revenue loss

Significant revenue loss as a result of a cybersecurity breach is common. Studies show that 29% of businesses that face a data breach end up losing revenue. Of that lost revenue, 38% experienced a loss of 20% or more.
(Source: The Ame Group)

4. Identifying the breach is one thing, but remediating the situation is an entirely different animal—and the less prepared your customer, the more expensive it will be.

best defense

Remind your customers that the best defense is often a good offense. The cost of remediation can skyrocket as a companies:

  • Document the attack
  • Quarantine compromised hardware and software
  • Contain and eliminate the threat
  • Analyze activity logs
  • Fix the vulnerability that caused the breach
  • Repair or replace infected systems
  • Implement security improvements 

And ransomware significantly adds to this cost, tacking on an average of nearly $150,000! 
(Source: Field Effect

3. And when operations are subpar, your client starts to lose customers.

80% of breached orgs

Eighty percent of breached organizations state that customer personally identifiable information (PII) was compromised during the breach. While the average cost per lost or solen record was $146 across all data breaches, those containing customer PII cost businesses $150 per record—as well as the threat of customers losing faith in the company and turning elsewhere. 
(Source: IBM & Ponemon Cost of a Data Breach Report 2020)

2. A breach can damage your customer’s reputation—and it can take years to recover.

90% of total cyberattack costs

The biggest cost of a cyberattack is reputation. Deloitte determined that up to 90% of the total costs in a cyberattack occur beneath the surface. Hidden costs, like damaged credibility, can affect a business for years after a breach. What’s more, loss of trust in the business, diminished brand reputation and increased costs concerning debt financing are not covered by insurance.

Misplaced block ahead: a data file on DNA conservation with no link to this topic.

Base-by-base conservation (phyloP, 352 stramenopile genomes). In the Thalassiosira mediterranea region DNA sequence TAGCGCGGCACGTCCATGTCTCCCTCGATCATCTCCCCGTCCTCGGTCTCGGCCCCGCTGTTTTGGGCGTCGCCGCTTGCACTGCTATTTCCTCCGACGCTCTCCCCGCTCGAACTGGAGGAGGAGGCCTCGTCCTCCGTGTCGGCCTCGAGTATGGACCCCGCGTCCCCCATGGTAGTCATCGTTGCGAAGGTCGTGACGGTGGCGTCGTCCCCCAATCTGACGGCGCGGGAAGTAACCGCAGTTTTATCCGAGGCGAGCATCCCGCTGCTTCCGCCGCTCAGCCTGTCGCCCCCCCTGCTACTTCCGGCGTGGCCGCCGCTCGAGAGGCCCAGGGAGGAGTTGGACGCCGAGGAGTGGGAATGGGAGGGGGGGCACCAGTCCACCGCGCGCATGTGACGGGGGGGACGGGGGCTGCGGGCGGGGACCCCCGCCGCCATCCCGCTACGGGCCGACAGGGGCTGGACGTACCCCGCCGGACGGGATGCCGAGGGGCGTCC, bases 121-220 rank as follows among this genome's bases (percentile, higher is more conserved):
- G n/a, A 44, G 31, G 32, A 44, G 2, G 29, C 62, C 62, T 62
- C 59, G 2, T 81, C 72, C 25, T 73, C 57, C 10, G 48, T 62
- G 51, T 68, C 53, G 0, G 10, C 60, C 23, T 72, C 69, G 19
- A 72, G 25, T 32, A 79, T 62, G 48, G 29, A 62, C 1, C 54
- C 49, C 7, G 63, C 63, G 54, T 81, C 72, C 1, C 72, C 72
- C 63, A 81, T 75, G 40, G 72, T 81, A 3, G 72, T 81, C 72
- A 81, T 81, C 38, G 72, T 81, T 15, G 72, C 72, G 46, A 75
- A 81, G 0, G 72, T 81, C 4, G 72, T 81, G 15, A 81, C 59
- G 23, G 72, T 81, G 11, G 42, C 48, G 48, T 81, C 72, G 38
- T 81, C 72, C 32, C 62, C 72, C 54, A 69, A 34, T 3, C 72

(Source: Deloitte)

1. In a worst-case scenario, your customer can lose their entire business.

60% of email business

If everything listed above happens, it can be hard to keep a business afloat. This is especially true for small businesses and why 60% small businesses that are victims of a cyberattack go out of business within six months.  
(Source: Fundera)

These statistics tell a story—and it’s a pretty scary one. One (or more) of these situations can easily happen to your customers if they aren’t prepared. But they can also happen to your technology company if you’re not practicing what you preach—creating a scenario that not only puts your business in jeopardy, but likely exposes sensitive customer data to cyber criminals, which can exponentially compound the negative impacts of a breach. Look no further than the Kaseya ransomware attack that impacted the MSP community in July 2021.

At the end of the day, being the example of a security-focused MSP not only protects your business, but it also adds an additional layer of protection to your customers and encourages them to take the cybersecurity steps you recommend.

The CompTIA ISAO Supports Security-focused MSPs

To help tech companies accelerate their cyber resilience, the CompTIA Information Sharing and Analysis Organization (ISAO) tailors proactive cyber threat intelligence and actionable analysis to meet the needs of MSPs, solution providers, technology vendors, and their customers. CompTIA ISAO members also gain access to a trusted community of peers where you can share cybersecurity information and best practices.

Learn more about how ISAOs help businesses improve their cyber resilience.

You can’t be proactive if you don’t know the potential for a problem exists. You can’t take preventative measures if you don’t know what’s happening in the threat landscape. CompTIA ISAO membership keeps you informed and prepared, making it a cornerstone of a technology company’s strong cybersecurity practice.

Learn more about the benefits of CompTIA ISAO membership.

Join the CompTIA ISAO

The CompTIA ISAO provides actionable threat intelligence to MSPs, solution providers and technology vendors. Protect your customers and your business by joining the fight now. Become a CompTIA ISAO member.